Friday, June 14, 2013
- Managing the free space is easy only when the space that has to be managed is divided in to units of fixed size.
- If this is the case, the list of these fixed size units can be kept.
- The first entry can be returned if it is requested by the client.
- Managing free space gets difficult when the space to be managed consists of units of variable sizes.
- This is the case with the memory allocation library at the user level.
- This is also the case in the physical memory where the segmentation is used for the implementation of the virtual memory.
- In such cases, external fragmentation is the main problem.
- This leads to the splitting up of the disk space in to pieces of variable size.
- The next coming requests might fail because of unavailability of contiguous free space.
- For example, the request might fail even if 20 bytes are available and the request requires only 15 bytes because this 20 bytes space is non-contiguous.
- Thus, the main problem is how the free space should be managed while satisfying the variable sized variables.
How these strategies can manage free space while at the same time keeping the fragmentation in control.
Low level Mechanisms:
- Most of the allocator use some common mechanisms as these: coalescing and splitting.
- Here, the free list consists of a set of elements describing about all the free spaces available in the heap.
- Once a pointer to a space is handed over to the program, the determination of the pointers to this space becomes somewhat difficult.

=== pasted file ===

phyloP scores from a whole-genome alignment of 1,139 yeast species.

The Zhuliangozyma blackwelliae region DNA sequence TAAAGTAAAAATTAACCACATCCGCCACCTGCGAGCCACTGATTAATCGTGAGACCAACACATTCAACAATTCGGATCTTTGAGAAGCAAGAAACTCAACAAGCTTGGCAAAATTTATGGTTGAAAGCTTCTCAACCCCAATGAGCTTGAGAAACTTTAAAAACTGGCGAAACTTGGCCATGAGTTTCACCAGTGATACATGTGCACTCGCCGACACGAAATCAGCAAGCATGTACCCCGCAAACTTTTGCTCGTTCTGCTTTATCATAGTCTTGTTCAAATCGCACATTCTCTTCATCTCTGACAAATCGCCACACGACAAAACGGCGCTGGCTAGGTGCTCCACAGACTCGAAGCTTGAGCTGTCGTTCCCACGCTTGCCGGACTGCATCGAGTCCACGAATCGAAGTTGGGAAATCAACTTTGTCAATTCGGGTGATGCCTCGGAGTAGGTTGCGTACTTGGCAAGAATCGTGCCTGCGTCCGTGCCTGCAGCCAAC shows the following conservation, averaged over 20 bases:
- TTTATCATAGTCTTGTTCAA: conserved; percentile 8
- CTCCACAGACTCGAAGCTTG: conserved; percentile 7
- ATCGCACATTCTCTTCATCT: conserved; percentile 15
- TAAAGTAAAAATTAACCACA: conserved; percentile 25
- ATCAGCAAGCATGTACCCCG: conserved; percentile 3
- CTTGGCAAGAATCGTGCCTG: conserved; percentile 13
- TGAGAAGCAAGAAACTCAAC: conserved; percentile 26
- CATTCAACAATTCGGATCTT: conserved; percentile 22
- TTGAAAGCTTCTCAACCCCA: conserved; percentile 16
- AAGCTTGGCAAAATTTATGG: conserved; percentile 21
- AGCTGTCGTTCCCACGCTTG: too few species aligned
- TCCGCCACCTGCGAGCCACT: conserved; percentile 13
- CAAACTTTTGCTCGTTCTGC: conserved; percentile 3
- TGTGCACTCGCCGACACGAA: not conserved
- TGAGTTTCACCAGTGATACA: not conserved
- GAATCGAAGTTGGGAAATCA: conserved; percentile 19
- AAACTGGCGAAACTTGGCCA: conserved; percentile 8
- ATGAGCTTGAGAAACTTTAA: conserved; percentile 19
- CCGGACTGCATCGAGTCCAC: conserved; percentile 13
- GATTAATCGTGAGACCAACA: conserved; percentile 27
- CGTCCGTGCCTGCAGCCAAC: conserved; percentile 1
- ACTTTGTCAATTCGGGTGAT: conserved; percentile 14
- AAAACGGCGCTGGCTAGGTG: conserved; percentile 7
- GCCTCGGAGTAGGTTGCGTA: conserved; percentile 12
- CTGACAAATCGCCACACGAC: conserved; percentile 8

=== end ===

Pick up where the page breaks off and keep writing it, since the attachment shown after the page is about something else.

- These pointers are stored either in the registers or in the variables at some point of execution.
- However, this is not the case of garbage collected and strongly typed languages as a measure for enabling compaction for combating fragmentation. - Suppose the program makes a request for a single byte of memory.
- In such a case the action performed by the allocator is called splitting.
- Here a free memory chunk is searched for and split in to two.
- The first one is returned to the calling request and the second one stays in the list itself.
- This approach is used in the allocators where small requests are made requesting space that is of size smaller than the chunk.
- Most of the allocators use a corollary mechanism called the coalescing of the free space.
- Suppose a small heap is given and an application calls a function to obtain some memory.
- This function returns the space available in the middle of the heap.
- All these strategies are based up on simple policies.
- An ideal allocator is the one that both minimizes fragmentation and is fast.
- But since it is possible for the stream of free requests and allocation to be arbitrary, any strategy would go wrong if wrong inputs are given.
- Thus, the best approach cannot be described.
There are 4 major approaches in this regard:
1. Best fit:
- Simplest and first searches the list for free chunks of memory that might be bigger than the size requested.
- The smallest one in the searched ones is returned and this is known as the best fitting chunk or smallest fitting too.
- One pass is enough for finding the appropriate block to be returned.
2. Worst fit:
- This one is just the opposite of the best fit.
- It looks for the largest chunk and returns the amount requested while keeping the remaining memory space.
3. First fit:
- This one also looks for the first bigger block and out of it allocates the amount requested by the thread.
4. Next fit:
- Here, one extra pointer is kept at the location where the last search was done.